Current Consumption: 25 mA (at +13.7 VDC power supply)
Power supply: +9 VDC to +14 VDC
MDS: -123 dBm
3rd Order IMD DR: 84 dB
IF Rejection: 74 dB
Image Rejection: 67 dB
PCB dimensions: 70 mm x 100 mm
Antenna Connector: BNC
DC Power Connector: 2.1 mm barrel jack
Phone Jack: 3.5 mm stereo
Key Jack: 3.5 mm stereo
Muting, sidetone (user enabled), T/R switch, external VFO port included

More info here on Jason’s blog.

The CRX1 is not available as a “proper” kit yet but instead of selecting beta testers, as he has done in the past, Jason is selling 8 beta kits on his website for the sum of just $29. Because it comes with minimal documentation, it is only recommended for experienced kit builders. I have built 3 of Jason’s beta kits before and can testify that if you are good at soldering and know how to follow simple instructions, you’ll be fine. The beta documentation probably won’t give you a lot of hand-holding, but if you’ve done this sort of stuff before, you won’t have any problems.

If you’re in the mood for building something and have $29, this sounds like a good idea to me.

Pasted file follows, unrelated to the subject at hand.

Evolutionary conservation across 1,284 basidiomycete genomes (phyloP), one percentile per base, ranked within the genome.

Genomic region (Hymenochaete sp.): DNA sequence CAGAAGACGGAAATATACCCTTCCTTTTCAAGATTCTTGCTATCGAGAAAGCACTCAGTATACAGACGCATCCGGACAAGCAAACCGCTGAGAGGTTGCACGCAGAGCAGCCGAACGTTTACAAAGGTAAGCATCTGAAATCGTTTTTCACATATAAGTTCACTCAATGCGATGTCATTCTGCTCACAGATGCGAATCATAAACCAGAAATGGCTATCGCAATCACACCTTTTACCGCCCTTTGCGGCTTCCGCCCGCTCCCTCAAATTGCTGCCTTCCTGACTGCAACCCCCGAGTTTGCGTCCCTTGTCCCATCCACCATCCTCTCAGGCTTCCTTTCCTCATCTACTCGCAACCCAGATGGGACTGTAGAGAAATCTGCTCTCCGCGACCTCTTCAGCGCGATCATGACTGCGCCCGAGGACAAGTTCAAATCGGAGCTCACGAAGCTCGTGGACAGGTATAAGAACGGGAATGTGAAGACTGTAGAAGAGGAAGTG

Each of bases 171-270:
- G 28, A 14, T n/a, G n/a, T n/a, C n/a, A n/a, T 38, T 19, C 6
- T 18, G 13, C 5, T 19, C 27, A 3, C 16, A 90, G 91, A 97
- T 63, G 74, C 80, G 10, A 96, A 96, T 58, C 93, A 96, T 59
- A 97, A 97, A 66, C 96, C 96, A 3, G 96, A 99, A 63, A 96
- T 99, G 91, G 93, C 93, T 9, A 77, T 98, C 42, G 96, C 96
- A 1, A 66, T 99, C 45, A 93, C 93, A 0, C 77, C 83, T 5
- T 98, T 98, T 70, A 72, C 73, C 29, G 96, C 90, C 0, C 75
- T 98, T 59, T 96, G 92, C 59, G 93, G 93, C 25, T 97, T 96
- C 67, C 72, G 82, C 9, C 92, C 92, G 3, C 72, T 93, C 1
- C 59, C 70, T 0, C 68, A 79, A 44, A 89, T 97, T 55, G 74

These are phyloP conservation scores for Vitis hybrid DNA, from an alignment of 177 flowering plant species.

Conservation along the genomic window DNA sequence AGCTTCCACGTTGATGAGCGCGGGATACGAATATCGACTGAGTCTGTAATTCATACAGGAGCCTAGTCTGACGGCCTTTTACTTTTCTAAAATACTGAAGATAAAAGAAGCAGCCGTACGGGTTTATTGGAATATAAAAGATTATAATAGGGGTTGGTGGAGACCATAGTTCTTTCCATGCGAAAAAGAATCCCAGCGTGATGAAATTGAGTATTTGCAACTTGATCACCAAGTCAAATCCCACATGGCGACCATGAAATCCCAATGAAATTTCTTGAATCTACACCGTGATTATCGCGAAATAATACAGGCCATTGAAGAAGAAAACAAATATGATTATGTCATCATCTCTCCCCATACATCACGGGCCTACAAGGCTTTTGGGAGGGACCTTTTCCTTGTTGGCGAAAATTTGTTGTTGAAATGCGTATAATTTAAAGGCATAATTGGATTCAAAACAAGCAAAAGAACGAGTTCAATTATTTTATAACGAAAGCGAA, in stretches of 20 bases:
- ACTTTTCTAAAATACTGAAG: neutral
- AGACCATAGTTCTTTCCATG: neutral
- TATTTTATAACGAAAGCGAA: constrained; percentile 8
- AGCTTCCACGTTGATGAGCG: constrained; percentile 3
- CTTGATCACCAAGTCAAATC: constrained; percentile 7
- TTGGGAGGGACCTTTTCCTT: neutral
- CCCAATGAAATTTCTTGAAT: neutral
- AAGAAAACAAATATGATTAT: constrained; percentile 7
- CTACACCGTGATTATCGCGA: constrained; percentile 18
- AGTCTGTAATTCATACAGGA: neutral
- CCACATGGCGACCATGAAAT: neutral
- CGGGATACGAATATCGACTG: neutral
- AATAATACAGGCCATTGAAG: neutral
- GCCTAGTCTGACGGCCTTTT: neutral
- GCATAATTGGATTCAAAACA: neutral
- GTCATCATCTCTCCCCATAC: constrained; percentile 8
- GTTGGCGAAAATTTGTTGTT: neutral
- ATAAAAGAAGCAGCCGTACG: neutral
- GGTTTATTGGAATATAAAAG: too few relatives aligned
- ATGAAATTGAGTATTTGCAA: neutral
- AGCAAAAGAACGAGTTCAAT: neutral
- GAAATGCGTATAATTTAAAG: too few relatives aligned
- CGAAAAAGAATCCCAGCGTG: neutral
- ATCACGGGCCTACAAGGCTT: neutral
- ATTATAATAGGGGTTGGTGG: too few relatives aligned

NOTE – I just noticed that the Etherkit store is now out of stock of the CRX1 beta. Hopefully we won’t have to wait too long for the production version of the kit.

March 25, 2013

The First CC1 to CC1 QSO – and a QSL as a Memento

Filed under: Amateur Radio,Ham Radio,QRP — AA7EE @ 7:17 pm
Tags: , , ,

I made my first ever QSO with the CC1 beta a week or so ago. It was with Jason NT7S (the designer of the CC1 and proprietor of Etherkit) and on top of that, it was the first ever CC1 to CC1 QSO. Very exciting!  I was hoping to have been the first ever QSO Jason had with his CC1. That honor actually went to WA0JLY, but I did get to be Jason’s 2nd QSO.

He was recording video of the QSO, which is up on his website if you want to take a look, though I am rather embarassed by my sending.  For some reason, I hadn’t plugged the paddle into the jack on the CC1 properly, and when I came back to Jason, the paddle went nuts and wasn’t sending what I wanted it to at all. I finally discovered the error, plugged it firmly into the jack and continued with the QSO. Jason for his part, (due also to nervousness at our historic QSO I’m guessing, just like me,) wished me 71 at the end of our brief exchange.  I like that! As I pointed out to him, 71 is like 72, but even better.  From now on, whenever I QSO with NT7S, I am going to sign off by wishing him 71. Perhaps that could become the default sign-off for any CC1 to CC1 QSO’s in the future? He also told me that my mess-up in sending due to not plugging the paddle in properly is one of those things that help create a narrative to remember these occasions with. Well, I guess so 🙂